- Local action for electoral reform
- Time for statesmanship
- Safe seats
- Benefit the nation and the voters
- STV v FPTP
- First Past The Post is destroying the Union
- Make a difference!
- Equality or Democracy – STV can deliver both
- STV Action’s evidence on Voter Engagement
- FPTP knackered - STV: A big improvement and absolutely fair
What Russell Brand could have said about voting
David Smith has contributed the following:
On Newsnight on Wednesday 23rd October, following the announcement that Russell Brand would guest edit an issue of the New Statesman, Jeremy Paxman challenged him on why anyone should respect his opinions if he couldn’t be bothered to vote. (https://www.youtube.com/watch?v=3YR4CseY9pk#t=15). Russell claimed that voting was useless but did not explain why. At one level the answer is obvious, governments and opposition front beaches simply do not listen to the people. The question is why not. They have many other pressures:
? Attracting party funding
? Coping with corporate led media
? Lack of access to reliable advice independent of corporate lobbyists – if you have ever worked in the Westminster bubble as I have you will understand what a strange isolated world it is. Ministers and many other MPs come to see the world as the money men see it.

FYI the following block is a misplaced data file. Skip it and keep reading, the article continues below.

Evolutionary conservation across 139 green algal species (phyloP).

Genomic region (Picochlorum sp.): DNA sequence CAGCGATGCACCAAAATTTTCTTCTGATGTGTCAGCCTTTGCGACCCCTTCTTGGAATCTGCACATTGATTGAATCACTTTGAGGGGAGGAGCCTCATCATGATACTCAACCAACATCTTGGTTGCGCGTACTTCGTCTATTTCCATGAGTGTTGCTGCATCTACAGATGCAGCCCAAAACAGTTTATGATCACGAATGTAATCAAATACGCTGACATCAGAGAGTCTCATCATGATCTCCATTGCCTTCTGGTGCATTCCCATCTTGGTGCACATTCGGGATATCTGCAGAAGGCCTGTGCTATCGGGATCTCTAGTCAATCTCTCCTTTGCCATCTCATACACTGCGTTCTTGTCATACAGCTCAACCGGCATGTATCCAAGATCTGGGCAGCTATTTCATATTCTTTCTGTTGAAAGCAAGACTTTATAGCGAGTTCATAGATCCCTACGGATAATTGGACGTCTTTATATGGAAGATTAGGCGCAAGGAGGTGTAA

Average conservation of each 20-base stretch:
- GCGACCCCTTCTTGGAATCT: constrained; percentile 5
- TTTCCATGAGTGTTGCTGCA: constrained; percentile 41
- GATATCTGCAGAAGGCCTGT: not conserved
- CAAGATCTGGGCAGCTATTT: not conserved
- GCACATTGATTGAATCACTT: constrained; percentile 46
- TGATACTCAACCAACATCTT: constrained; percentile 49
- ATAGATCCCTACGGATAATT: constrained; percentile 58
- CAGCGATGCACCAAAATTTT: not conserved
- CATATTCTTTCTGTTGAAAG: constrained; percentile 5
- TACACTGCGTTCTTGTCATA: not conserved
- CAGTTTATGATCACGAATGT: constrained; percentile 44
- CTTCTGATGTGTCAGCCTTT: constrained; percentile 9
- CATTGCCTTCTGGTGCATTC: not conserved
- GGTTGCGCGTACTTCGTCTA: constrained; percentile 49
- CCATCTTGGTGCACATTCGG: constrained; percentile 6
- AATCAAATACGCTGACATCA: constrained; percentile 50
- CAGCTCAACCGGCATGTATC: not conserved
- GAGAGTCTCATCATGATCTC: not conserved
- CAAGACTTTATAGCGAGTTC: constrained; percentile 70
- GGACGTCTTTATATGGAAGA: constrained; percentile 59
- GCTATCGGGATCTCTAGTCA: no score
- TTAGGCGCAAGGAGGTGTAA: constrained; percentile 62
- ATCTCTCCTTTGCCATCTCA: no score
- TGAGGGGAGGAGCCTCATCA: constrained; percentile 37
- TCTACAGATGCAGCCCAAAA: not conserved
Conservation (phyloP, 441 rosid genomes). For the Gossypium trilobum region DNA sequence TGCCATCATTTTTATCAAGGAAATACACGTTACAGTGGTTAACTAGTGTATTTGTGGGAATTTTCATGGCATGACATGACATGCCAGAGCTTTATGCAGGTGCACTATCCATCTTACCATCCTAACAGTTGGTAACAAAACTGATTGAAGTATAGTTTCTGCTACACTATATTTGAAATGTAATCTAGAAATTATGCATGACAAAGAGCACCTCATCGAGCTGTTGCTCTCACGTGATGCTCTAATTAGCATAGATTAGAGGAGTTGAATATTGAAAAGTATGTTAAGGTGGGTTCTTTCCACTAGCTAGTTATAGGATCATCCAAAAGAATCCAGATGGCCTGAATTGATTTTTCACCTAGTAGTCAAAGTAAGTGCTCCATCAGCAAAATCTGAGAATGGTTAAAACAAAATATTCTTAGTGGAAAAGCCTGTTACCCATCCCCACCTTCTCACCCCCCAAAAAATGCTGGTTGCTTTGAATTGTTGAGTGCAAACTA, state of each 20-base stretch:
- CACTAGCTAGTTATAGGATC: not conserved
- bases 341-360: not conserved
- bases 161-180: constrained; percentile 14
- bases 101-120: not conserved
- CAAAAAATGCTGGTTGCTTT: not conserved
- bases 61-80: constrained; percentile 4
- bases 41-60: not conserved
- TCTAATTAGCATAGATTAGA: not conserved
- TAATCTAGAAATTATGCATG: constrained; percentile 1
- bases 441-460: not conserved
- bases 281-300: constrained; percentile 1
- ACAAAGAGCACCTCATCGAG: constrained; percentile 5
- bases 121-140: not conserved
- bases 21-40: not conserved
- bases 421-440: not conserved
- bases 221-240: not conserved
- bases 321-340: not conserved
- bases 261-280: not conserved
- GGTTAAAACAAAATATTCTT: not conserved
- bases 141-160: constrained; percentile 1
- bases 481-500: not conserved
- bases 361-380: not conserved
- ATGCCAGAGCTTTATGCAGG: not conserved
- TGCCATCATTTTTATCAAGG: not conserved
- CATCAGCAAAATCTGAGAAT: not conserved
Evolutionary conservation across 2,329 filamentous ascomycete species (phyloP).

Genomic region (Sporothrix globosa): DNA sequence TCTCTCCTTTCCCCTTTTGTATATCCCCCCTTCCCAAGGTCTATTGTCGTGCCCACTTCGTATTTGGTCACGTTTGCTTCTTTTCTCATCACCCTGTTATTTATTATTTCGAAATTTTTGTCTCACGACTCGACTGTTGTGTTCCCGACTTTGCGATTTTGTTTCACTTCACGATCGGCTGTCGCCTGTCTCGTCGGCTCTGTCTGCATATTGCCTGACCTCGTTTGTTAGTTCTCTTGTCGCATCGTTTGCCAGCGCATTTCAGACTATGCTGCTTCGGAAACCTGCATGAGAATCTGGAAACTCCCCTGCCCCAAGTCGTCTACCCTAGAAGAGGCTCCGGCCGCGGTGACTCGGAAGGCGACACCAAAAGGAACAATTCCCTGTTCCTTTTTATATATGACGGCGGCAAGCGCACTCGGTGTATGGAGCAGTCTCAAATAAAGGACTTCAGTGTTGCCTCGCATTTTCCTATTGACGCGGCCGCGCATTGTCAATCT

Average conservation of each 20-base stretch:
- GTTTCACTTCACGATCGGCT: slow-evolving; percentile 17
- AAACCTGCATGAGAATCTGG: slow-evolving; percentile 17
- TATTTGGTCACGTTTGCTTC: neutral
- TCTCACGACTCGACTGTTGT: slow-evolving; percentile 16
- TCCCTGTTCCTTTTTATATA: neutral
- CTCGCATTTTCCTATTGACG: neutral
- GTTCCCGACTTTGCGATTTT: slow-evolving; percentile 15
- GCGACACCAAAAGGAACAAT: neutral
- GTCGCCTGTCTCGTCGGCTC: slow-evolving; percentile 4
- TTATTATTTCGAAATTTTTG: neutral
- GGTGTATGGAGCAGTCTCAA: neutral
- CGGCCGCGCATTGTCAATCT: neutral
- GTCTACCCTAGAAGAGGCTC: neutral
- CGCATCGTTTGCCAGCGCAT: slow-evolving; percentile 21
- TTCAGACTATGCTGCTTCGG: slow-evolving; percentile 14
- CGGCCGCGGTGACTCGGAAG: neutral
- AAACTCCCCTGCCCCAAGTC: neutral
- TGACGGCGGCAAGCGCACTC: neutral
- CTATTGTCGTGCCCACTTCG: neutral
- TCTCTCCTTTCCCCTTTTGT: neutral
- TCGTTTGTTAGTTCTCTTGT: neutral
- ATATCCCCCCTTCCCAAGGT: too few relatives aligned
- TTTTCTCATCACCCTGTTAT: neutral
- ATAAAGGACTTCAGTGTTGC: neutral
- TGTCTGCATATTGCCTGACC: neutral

? The current operation of the money markets
Set against these pressures, votes cast under first past the post system simply don’t count. Would proportional representation (PR) counter this? PR simply means fair shares for parties, and since all three major parties in parliament have been pressured and brainwashed into thinking in much the same way it is almost irrelevant.
So what about Alternative Vote where you vote for people not parties? This was of course defeated by a brilliant and misleading negative campaign on behalf of the powers that be. But it is used in Australia under the name PV (preference voting). Regrettably it does not make that much difference because parties have virtually no incentive to field more than one candidate in each constituency. The answer is preference voting in multi-member constituencies, i.e. STV. In that system parties would at least have an incentive to field more candidates than they expected to get elected. Voters could choose; MPs would have to start listening.
So what Russell Brand could have said is, “Maybe if we had STV there would be some point in voting, but sure as heck THEY would rather risk a revolution rather than allow that.”